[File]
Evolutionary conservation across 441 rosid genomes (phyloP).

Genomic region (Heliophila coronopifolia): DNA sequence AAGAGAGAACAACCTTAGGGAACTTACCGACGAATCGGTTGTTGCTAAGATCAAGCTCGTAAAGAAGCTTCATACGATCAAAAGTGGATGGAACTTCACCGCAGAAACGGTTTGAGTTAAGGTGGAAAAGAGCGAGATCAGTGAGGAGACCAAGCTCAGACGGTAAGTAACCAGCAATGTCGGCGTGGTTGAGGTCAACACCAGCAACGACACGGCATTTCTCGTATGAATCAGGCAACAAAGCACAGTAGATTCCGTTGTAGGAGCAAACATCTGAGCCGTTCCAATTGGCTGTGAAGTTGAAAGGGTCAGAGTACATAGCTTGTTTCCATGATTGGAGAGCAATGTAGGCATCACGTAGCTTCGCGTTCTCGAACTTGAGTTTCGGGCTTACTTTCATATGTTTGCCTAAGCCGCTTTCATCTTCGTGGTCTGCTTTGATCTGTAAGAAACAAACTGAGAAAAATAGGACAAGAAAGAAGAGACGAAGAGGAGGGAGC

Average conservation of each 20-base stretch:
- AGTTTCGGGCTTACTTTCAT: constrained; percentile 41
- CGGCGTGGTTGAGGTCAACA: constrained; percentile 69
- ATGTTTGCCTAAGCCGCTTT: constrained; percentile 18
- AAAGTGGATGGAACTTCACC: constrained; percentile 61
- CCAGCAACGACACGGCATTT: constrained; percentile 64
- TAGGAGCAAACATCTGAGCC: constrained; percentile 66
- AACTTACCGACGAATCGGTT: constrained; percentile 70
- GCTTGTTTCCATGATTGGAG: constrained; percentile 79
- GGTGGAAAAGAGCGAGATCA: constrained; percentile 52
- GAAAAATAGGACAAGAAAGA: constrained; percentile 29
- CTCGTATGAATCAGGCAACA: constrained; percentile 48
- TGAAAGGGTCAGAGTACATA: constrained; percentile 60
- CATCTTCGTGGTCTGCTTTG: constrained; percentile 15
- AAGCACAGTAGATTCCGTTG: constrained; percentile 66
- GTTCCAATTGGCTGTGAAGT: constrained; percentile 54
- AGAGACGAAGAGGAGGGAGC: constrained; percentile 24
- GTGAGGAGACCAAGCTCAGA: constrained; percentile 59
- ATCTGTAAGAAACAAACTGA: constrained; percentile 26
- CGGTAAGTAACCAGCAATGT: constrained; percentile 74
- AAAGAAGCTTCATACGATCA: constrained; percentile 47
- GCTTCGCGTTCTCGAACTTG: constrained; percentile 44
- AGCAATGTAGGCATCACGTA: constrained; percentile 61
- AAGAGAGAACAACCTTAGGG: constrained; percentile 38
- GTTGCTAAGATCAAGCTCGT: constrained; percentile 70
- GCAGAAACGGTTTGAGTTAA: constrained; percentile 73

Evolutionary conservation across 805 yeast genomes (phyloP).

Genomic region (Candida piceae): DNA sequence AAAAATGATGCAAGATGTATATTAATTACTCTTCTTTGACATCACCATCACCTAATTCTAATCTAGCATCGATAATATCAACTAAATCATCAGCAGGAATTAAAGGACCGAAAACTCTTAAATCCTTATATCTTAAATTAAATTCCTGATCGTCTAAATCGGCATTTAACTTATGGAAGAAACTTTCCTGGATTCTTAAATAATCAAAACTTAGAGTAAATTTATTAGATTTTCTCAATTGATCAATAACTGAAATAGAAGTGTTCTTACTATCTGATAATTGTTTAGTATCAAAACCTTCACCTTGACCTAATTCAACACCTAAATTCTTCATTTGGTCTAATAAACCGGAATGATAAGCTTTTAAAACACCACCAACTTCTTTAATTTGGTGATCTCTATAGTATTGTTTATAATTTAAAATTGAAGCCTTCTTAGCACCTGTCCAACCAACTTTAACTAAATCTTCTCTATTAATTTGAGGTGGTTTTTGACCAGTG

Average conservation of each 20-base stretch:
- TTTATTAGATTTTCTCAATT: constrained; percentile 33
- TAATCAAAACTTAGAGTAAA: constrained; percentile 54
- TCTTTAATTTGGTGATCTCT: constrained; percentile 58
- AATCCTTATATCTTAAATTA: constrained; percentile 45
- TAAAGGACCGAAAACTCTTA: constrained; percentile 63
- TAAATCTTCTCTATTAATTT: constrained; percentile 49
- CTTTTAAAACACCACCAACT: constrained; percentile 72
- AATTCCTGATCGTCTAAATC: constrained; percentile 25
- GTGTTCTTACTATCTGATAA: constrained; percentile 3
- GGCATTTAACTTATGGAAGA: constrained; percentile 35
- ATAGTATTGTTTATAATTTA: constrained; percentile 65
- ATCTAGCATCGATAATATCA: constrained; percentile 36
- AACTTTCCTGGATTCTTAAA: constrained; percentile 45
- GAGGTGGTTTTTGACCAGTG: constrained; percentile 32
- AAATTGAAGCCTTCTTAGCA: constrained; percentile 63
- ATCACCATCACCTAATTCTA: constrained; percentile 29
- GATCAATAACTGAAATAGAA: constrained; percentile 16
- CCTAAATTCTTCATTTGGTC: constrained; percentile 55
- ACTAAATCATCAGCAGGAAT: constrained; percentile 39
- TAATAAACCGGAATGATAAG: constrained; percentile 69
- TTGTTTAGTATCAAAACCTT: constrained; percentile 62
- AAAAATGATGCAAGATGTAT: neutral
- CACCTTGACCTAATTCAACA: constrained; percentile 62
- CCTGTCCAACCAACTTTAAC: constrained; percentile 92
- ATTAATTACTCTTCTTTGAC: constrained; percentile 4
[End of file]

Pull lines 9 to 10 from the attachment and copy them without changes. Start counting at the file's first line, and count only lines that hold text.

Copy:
- TAGGAGCAAACATCTGAGCC: constrained; percentile 66
- AACTTACCGACGAATCGGTT: constrained; percentile 70